At the meeting of full council on Thursday, councillors debated the budget for the financial year 2014-15. The budget includes a modest but unavoidable increase in council tax of 1.9%, which is equivalent to an extra £4 per year or 8p a week for a Band D property and is under the current 2.1% CPI rate of inflation.
We should be under no illusions that we are likely to receive significant financial support from central government in the forthcoming years. Our grant has already been cut by 40% since 2010-11, and projections suggest that we can expect to see further reductions from £4m this year to £3.4m in 2014-15 and £3.2m in 2015-16. Our financial strategy is predicated on the view that local authorities will receive no central support by 2018 and hence it is up to us to become self-sufficient and identify our own income streams.
However, despite these pressures the council has achieved a great deal in difficult times. Hidden inside the budget papers are some impressive figures. The council has delivered efficiency savings, cost reductions and additional revenue of £2m for the next financial year. The council’s reserves have also been maintained at £3m. We run a balanced budget and our additional funding requirements are proportionally much lower than both Surrey County Council and Surrey Police – we should remember that Woking Borough Council only receives only around 12% of all council tax collected.
Some people have asked why Woking did not accept the Government’s offer of a grant this year to freeze council tax. The Executive has taken the view that it is not in the interests of residents for us to do so. The grant of £85,000 is only available for two years and will then cease, giving the council a further savings requirement on top of the funding that the Government has already signaled it will withdraw. A modest increase in council tax under the CPI rate of inflation generates some £156,000 of additional revenue per annum which is added to our base. The current model for incentivising council tax freezes is not sustainable and during the debate comparison was drawn with Runnymede Borough Council, which has accepted the grant for a number of years and is now seeking much larger, above inflation council tax increases to make up the lost revenue.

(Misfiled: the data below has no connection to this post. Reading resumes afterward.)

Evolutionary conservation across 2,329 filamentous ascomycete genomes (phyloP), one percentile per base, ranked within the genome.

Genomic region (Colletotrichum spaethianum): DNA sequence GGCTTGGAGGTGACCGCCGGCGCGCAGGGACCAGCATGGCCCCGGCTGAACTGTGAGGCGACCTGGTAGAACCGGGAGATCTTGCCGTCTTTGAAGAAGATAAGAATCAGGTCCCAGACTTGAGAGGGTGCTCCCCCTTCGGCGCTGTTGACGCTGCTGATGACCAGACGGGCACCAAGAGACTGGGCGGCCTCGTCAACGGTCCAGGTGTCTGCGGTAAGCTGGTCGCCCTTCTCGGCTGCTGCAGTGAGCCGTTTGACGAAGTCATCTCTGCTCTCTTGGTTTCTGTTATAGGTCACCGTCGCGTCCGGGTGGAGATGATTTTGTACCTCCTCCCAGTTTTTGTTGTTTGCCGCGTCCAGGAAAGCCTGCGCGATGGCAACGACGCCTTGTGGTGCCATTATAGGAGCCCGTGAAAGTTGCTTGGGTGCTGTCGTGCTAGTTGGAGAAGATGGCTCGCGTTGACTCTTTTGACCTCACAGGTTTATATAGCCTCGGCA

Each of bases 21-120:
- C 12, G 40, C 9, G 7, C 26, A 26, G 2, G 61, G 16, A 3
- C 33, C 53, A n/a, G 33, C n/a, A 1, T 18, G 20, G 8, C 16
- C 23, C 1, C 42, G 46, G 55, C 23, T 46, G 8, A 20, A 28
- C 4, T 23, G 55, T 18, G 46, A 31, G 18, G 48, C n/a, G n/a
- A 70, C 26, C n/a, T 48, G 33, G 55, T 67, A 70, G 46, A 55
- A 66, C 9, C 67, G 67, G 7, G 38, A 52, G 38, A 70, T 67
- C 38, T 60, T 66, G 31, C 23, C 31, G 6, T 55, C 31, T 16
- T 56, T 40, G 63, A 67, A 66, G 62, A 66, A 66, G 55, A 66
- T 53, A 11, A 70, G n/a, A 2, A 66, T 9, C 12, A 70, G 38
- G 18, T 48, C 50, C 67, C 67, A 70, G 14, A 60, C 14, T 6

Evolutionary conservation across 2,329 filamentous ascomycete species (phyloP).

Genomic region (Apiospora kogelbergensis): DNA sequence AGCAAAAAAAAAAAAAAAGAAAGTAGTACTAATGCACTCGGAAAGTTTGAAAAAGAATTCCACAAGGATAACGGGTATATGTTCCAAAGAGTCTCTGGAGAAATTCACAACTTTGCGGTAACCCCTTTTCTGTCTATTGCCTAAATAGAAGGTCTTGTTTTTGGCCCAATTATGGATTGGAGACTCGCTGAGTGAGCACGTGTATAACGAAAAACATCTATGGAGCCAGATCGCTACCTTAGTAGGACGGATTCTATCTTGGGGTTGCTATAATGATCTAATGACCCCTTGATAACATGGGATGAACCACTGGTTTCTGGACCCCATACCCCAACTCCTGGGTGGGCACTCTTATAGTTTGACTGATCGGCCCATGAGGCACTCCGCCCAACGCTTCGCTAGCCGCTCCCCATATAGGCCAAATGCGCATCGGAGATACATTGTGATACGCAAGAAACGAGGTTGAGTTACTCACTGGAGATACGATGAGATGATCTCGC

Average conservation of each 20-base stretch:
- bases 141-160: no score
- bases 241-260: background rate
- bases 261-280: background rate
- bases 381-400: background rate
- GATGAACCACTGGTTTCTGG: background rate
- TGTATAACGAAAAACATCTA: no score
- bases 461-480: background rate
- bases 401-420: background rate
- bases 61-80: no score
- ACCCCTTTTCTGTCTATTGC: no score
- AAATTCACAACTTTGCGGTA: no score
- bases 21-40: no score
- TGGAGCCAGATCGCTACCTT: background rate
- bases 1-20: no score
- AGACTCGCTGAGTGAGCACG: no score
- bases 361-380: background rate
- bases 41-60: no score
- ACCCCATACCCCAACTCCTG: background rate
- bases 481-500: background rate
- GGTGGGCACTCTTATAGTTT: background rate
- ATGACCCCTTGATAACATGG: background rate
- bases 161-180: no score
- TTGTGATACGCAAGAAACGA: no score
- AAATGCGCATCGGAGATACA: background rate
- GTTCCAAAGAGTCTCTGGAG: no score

During his budget speech, the Leader of the Council set out how the Executive has maintained and improved services and kept the borough’s finances sound despite the ongoing economic challenges. In particular, he highlighted the 224 affordable homes and 163 family houses being delivered through the Moor Lane project, the sale of the Hoe Valley housing site for 150 new homes, and an anticipated further 75 affordable and 222 family homes through the sale of Brookwood Farm as progress in meeting our housing targets. He also pointed to the improvements in Jubilee Square, the beginning of the refurbishment works in Commercial Way, the opening of the Bedser Bridge, construction of New Central on Guildford Road, the opening of the WWF headquarters in Brewery Road, the new Asda in Sheerwater, the anticipated completion of the upgraded Woking market in July, the launch of the Victoria Square project, and the diverse range of new retailers in Wolsey Place and the Peacock Centre as highlights of the municipal year.
I was therefore pleased to support the budget and believe that Woking residents will show their support for the Executive’s record in this year’s local elections.